Kerri and Mitchell Fiction: Couches

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“I think,” Mitchell said, “we should go over to the Rocket early, so I can catch a nap in the production office before the show this year.”

Kerri eyed him. “Don’t you remember? There’s no couch in the production office at the Rocket Theater. It’s not big enough.”

“But I play better when I get a nap in the production office before the show.”

“I know,” Kerri said, wondering where this fit of diva behavior had come from. Even for Mitchell, it was an abrupt shift in attitude. “It’s also a month away.”

“They’ve got time to put a couch in there,” Mitchell said.

Kerri gaped at him. Of all the stupid things… “M,” she said slowly, trying to keep cool, no matter how tempting it was to smack some sense into him, even if she had to do it verbally, “if they put a couch in there, half of it will stick into the hallway, and that’s after they move the desk out. Really. The production office at the Rocket is an old coat closet. I can guarantee you Penis and Chrome don’t fit in there at the same time.”

Mitchell snickered. Kerri rolled her eyes. The whole world spent hours trying to figure out what sort of relationship Penis and Chrome had. Both were, apparently, hetero. But there was something more between them, something about the idea of the two of them stuffed into that small production office…

“I don’t even think they use it as an office,” she continued. “I think it’s just a place to store old paperwork.”

Mitchell set his guitar down — the bright yellow one tonight, with the black piping around the edges that made it look like a deformed, demented bumblebee — and got up. He started pacing around the TV room.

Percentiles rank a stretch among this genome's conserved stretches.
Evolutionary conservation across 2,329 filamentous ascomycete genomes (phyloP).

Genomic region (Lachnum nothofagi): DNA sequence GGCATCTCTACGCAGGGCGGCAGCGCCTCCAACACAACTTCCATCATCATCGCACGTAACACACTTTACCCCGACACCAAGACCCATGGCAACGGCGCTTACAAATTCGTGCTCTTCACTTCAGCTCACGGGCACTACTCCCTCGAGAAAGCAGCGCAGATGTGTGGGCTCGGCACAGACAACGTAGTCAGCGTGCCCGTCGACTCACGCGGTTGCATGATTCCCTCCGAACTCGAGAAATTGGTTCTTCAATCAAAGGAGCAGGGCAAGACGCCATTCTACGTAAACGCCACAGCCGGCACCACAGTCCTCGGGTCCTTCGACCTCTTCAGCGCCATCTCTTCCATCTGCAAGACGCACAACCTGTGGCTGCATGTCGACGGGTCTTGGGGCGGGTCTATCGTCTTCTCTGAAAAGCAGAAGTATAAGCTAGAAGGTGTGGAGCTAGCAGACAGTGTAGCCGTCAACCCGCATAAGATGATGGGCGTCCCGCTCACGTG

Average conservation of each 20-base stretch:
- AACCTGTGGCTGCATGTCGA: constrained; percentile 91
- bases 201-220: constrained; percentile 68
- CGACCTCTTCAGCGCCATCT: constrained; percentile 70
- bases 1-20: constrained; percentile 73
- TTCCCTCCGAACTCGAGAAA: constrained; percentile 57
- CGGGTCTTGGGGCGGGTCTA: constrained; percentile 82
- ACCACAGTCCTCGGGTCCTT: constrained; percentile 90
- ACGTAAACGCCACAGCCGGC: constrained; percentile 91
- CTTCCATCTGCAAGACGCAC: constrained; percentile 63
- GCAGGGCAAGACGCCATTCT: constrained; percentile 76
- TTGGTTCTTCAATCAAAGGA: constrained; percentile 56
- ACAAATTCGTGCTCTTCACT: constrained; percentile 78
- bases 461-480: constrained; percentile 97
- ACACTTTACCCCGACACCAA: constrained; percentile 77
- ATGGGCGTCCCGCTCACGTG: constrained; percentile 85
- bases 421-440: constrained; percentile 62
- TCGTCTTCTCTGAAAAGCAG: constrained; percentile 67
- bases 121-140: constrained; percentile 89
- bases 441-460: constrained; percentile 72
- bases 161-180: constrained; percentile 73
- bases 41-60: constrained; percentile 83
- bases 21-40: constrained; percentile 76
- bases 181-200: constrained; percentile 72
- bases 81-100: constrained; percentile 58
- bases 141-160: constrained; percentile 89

“Why are you so tied in knots about it this year? It’s got to be old hat by now.”

“That’s the problem,” he said. “You get to the point where you get lazy. Or Trevor figures out how to sneak one in. Or something else goes wrong and you’re so stuck on autopilot, you can’t react in time.”

“And a routine nap before the show will…”

He grimaced and ran a hand through the top of his hair, pulling it away so Kerri could see his ears. He was wearing the graduated diamond studs she and his sister Amy had bought him; the diamonds glittered in the low light, pinpricks of light marching up his earlobe.

“Fuck you, Ker,” he said.

She smiled. “That’s not routine yet, either?”

He returned the smile, locking eyes with her. “I don’t think that’s possible, babe.

“You know,” Mitchell said, breaking their gaze and making it obvious he was contemplating the couch. “There’s a couch here. I could nap on it before the show.”

“Do other things on it, too.”

His grin was as wolfish as Trevor’s ever were.

So much for routine, Kerri thought.

Some Musical Hanukkah Fun for you. And the usual reminder — up to 50% of my royalties in November and December are being donated to charity. Buy my books! Or while you’re checking out the contest page, make a direct donation and be entered to win a book NOT written by me.

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